The little 2021 Subaru Crosstrek is now my favorite Subaru. It’s my first time driving one, and my expectations were quite low knowing it had a naturally aspirated four-cylinder engine and was not known for being very quick. I like to have my expectations exceeded and the Crosstrek, which can be found lurking around REI and various other outdoorsy type stores, is a very well executed car indeed.
The Subaru Crosstrek is classified as a lifted wagon (8.7 inches of ground clearance) with rugged body cladding, cool looks, and the excellent EyeSight active safety system, all for a very reasonable price. The 2021 Crosstrek features a redesigned front bumper with new-design fog light insert covers (Base trim) or fog light covers (all other trims), plus a newly designed front grille.
For the 2021 model, the Crosstrek offers a 182-hp 2.5-liter flat-four with 176 ft-lbs. of torque and comes standard on the top two trim levels, the new Sport and the Limited. This engine has a well-needed 30-hp advantage over the base 2.0-liter and when we hooked it up to our timing equipment hit 60 mph in 7.5 seconds, which is 1.6 seconds quicker than before.
The engine is paired to a continuously variable automatic, not my favorite, however, this one tries to mimic an 8-speed auto but ends up being somewhat buzzy at higher revs and can get annoying.
The only bad news on the transmission front is you can’t option the 6-speed manual with the bigger 2.5-liter which is a bit of a miss. Oddly though the larger engine gets better highway mileage than the smaller 2.0 liter by 1 mpg. Despite driving hard for a week, I couldn’t get worse than 22.8 mpg, which included highway, city, and off-road driving.
My tester was a Limited model with Horizon Blue paint and a two-tone black cream leather interior which stickered for $31,440 which included a Power Moonroof and Multimedia Plus with Navigation.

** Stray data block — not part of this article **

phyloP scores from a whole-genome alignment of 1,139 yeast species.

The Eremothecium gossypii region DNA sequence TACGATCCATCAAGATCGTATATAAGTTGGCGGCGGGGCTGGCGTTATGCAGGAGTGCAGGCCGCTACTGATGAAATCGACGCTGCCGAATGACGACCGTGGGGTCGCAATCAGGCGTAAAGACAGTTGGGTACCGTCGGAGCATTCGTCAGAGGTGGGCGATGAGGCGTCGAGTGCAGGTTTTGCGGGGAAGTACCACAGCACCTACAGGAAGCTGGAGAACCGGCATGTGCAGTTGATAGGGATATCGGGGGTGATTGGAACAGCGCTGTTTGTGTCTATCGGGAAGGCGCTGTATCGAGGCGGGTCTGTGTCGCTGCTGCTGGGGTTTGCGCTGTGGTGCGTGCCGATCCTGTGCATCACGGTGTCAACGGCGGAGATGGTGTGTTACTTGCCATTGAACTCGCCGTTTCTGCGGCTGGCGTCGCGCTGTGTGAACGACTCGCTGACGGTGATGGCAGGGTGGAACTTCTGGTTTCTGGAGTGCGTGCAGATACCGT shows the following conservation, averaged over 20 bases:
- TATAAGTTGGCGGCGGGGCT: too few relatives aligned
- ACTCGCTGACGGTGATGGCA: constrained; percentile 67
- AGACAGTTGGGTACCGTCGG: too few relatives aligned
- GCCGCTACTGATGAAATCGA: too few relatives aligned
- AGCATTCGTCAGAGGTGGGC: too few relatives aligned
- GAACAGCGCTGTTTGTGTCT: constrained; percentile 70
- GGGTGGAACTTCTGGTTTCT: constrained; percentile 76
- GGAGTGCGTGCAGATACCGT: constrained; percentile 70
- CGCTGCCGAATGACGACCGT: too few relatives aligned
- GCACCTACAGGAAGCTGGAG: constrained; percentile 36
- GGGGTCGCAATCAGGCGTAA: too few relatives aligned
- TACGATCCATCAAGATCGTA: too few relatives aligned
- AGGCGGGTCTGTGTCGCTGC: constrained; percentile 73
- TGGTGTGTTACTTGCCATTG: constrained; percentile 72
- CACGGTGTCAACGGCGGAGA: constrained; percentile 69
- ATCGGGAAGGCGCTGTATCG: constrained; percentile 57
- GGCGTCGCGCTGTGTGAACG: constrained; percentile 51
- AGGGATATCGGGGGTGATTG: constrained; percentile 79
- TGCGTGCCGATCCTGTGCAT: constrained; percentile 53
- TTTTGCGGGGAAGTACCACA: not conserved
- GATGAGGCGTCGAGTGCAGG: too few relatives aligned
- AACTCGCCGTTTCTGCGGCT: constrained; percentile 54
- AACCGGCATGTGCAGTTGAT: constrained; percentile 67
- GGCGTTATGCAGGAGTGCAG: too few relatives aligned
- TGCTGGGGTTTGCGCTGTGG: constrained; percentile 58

In addition to the engine upgrade, my tester had Subaru’s X-Mode which offers 3 modes, Deep Snow/Mud, Normal, and Snow/Dirt Mode which is programmed to get you out of or through rough and tricky terrain. X–Mode uses lower gear ratios to generate extra power at the wheels that have grip. X–Mode deactivates the transmission’s lock-up clutch to better direct power to slipping wheels and included Hill Descent Control.
It would be nice if Subaru granted my wish for a turbocharged Crosstrek but that is unlikely to happen any time soon, if at all. With only 3,298 pounds to haul around though the 2.5 liter provides decent power, it pulls with confidence, and at freeway speeds has plenty of grunt to go from 70 mph to 80 mph to pass traffic without even a thought.
The CVT is somewhat of a letdown, it doesn’t seem to be as carefully programmed as the Subaru Outback I recently tested in that it doesn’t mimic an 8-speed quite as well. It doesn’t seem as responsive and exhibits the typical engine droning during acceleration that plagues some CVTs. If you switch to the paddle shifters it allows you to switch through eight simulated gears, which is way more enjoyable.